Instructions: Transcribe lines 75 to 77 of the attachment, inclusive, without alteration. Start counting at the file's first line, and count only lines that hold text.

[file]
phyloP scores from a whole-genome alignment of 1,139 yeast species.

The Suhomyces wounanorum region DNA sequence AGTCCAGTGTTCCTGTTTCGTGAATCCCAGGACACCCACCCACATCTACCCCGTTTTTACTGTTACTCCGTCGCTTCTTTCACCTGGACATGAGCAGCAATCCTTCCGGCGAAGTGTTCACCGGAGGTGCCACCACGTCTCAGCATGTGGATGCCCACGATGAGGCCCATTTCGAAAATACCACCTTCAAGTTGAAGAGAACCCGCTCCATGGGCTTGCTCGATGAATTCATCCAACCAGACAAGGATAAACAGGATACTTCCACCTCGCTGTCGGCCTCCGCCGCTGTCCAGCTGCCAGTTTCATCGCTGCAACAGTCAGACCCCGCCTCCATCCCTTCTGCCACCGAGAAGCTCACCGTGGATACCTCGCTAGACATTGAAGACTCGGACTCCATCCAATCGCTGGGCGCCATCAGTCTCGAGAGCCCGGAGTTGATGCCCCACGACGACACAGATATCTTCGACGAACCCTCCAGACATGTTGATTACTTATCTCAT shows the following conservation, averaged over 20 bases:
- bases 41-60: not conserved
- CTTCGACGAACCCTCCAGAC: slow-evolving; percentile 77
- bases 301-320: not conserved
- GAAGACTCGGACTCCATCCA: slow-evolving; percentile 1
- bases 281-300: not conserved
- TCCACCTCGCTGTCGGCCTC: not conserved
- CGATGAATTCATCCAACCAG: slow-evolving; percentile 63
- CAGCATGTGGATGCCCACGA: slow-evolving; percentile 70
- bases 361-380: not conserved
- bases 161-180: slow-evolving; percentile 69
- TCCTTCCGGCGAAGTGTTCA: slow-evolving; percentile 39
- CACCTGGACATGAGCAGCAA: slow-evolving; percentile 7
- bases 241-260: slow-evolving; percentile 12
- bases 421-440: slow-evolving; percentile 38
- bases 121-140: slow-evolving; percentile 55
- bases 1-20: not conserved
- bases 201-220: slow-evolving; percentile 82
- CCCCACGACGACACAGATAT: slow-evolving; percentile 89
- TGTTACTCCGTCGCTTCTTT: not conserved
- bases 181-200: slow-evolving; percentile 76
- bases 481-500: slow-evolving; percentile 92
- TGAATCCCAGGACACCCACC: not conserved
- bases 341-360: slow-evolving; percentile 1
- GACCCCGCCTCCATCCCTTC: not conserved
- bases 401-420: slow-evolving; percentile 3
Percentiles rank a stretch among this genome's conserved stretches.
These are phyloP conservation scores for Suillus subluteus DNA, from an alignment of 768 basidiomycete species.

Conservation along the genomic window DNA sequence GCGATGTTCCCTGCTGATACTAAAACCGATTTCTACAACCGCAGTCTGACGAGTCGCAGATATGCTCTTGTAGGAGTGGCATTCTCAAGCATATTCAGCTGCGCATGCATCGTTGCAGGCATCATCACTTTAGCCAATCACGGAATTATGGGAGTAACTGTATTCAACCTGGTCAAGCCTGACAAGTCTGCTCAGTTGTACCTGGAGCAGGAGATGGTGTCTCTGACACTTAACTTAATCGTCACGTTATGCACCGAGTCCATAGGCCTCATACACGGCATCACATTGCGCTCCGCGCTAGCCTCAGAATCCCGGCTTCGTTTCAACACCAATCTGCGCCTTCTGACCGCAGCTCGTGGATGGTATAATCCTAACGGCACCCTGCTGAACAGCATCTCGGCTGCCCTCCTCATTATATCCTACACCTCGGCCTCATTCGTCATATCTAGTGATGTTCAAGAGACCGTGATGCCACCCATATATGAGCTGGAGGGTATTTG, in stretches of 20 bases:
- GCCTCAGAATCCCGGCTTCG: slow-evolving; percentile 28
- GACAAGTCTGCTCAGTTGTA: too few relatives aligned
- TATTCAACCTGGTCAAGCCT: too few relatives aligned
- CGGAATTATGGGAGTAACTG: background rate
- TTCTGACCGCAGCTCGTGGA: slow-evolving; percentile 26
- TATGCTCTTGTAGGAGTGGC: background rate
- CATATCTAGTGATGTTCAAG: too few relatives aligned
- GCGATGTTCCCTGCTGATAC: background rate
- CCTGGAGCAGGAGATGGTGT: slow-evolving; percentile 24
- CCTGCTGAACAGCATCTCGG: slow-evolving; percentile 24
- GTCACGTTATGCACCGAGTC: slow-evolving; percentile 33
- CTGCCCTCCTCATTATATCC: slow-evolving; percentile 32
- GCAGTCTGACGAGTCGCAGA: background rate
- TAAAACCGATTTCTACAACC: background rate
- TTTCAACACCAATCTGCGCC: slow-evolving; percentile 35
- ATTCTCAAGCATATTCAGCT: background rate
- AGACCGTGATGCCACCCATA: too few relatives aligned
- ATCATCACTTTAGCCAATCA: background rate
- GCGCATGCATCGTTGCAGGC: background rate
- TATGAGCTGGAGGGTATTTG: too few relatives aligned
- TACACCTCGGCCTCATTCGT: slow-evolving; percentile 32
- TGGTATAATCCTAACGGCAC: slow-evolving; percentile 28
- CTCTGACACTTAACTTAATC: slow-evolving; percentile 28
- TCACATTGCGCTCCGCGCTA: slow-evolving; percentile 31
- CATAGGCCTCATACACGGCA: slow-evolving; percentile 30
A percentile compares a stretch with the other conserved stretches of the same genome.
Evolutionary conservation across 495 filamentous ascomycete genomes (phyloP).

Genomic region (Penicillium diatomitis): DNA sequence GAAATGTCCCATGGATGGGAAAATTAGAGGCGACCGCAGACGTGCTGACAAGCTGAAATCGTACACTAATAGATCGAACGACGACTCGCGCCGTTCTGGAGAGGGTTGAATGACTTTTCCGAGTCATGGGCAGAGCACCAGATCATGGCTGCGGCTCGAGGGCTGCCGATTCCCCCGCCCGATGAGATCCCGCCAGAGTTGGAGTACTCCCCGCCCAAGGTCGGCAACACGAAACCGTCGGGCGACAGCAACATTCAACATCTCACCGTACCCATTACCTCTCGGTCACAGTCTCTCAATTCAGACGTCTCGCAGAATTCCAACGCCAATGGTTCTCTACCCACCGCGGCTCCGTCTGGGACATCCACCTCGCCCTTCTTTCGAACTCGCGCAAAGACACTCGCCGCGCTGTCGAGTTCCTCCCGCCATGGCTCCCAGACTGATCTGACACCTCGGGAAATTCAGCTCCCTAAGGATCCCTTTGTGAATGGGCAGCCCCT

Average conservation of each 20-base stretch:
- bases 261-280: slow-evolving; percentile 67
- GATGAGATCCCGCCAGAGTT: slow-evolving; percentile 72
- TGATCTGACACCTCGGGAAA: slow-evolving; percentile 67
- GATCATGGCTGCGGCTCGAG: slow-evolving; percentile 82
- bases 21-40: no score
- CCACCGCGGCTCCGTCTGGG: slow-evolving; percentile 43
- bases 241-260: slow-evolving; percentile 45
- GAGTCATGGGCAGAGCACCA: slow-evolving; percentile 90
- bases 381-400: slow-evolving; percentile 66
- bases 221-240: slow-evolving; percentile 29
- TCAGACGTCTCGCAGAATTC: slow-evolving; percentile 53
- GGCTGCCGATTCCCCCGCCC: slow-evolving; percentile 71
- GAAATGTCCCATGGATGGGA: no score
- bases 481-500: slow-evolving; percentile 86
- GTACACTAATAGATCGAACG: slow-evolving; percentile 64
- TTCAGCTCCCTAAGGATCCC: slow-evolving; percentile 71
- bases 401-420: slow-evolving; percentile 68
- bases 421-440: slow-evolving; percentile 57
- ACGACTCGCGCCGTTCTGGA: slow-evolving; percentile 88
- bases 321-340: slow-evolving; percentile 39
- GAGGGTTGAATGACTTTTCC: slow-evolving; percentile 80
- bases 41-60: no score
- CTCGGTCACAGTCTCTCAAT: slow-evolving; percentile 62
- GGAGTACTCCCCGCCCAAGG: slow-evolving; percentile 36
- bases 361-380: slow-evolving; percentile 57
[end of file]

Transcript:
- TTCAGCTCCCTAAGGATCCC: slow-evolving; percentile 71
- bases 401-420: slow-evolving; percentile 68
- bases 421-440: slow-evolving; percentile 57